Russian experts say that bankruptcy for Transaero would be the worst possible outcome in the situation. Source: Sergei Bobylev / TASS
Russia’s second-largest airline Transaero, purchased by Aeroflot in early September for a nominal sum of 1 ruble, is on the brink of folding after government officials appear to have made the decision to file for bankruptcy for the debt-laden company.
The RBK news agency reports that the issue was discussed during a meeting headed by Russian Prime Minister Dmitry Medvedev on Oct. 1, 2015. The government has now banned Transaero from selling any further tickets.
According to Minister of Economic Development Alexei Ulyukayev, attempts to find other ways of resolving the situation concerning Transaero have been unsuccessful.
Shares in the company on the Moscow Stock Exchange fell by 38 percent in response to the statement. Russian experts say that bankruptcy for Transaero would be the worst possible outcome in the situation.
The controlling stake in Transaero was originally supposed to be given to Russia's largest airline, Aeroflot, with both companies' boards of directors approving the decision in early September. However, the deal was suspended.
The reasons could have been Transaero's "bad debts," which would be difficult for Aeroflot to restructure and pay back, says Emil Martirosyan, a professor at the Russian Presidential Academy of National Economy and Public Administration.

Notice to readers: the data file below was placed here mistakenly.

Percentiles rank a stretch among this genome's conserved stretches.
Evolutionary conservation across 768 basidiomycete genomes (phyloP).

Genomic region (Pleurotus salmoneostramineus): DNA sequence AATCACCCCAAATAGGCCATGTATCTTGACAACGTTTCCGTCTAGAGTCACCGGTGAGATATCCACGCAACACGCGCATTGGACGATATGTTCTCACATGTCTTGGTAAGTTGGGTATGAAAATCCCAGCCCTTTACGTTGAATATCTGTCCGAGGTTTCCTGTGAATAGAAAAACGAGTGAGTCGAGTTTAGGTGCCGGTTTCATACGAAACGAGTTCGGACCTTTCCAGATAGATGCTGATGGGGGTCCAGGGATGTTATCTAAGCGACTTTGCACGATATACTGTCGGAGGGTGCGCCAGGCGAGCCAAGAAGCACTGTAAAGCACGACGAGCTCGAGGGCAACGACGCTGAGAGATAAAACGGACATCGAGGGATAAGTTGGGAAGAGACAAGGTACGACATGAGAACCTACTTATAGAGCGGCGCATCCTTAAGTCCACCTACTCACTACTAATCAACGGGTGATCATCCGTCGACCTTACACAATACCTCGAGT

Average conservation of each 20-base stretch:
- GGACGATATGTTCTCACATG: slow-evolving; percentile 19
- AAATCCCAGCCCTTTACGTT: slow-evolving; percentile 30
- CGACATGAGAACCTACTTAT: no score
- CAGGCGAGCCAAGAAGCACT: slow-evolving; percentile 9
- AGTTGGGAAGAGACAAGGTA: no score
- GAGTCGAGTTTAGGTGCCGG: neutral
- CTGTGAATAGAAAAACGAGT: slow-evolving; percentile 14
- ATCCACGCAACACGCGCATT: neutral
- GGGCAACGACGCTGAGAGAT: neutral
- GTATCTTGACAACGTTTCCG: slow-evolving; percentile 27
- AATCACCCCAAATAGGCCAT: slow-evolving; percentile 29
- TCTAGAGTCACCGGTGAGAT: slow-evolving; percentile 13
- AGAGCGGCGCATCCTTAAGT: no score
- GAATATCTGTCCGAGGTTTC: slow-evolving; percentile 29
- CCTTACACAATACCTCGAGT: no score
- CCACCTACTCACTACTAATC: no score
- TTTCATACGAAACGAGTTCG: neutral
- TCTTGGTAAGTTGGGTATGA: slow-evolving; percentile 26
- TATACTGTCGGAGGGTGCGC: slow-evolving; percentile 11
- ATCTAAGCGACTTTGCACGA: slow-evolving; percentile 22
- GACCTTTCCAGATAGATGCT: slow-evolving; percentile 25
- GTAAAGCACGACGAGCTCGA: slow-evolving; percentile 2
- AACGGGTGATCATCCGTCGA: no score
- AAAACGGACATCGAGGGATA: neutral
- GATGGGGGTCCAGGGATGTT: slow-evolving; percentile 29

According to Martirosyan, Transaero's creditors include foreign institutions, which will seek to recover their loans according to international rules. In such a case bankruptcy and receivership are better because they will satisfy everyone, he said.
Dmitry Baranov, a leading expert at Finam Management, says that none of the company’s creditors has filed a claim against the bankruptcy, even though Russian lenders Sberbank and Alpha Bank have already announced such plans.
“The company's bankruptcy will not benefit anyone, including its creditors, and many populated areas will not have good transportation accessibility," said Baranov.
The company's main owners, the Pleshakov family, have also said they are against bankruptcy, stating that they are ready to transfer their Transaero shares to a consortium of banks.
According to Anna Bazoyeva, an analyst at investment company UFS, there is still no unambiguous decision about Transaero, but the chances of Transaero declaring bankruptcy are high and the market is preparing precisely for this scenario.
Bazoyeva points out that both company bonds have fell by 40 percent and now have the value of default bonds – 42 and 33 percent of the nominal value.
Bazoeva, like a number of other Russian experts, believes that Transaero's bankruptcy is a negative decision.
"This example will once again remind businesses that aggressive growth based on borrowed money is a road leading to nowhere," she said, adding that while financial institutes (banks and leasing companies) would be the main victims of the bankruptcy, it would also affect Transaero shareholders, mainly private individuals.
However, according to Georgy Vaschenko, Director of Operations on Russia's Capital Market at Freedom Finance, Aeroflot can go along with this decision if it is unable to agree with the creditors.
"With the help of the bankruptcy Aeroflot can free itself of expensive offices and parts of the old and useless airplanes," he said.
Transaero's overall debt is estimated at 260 billion rubles ($3.9 billion), of which 80 billion rubles ($1.2 billion) is owed to the banks. Currently, Aeroflot is carrying out the company's operations.
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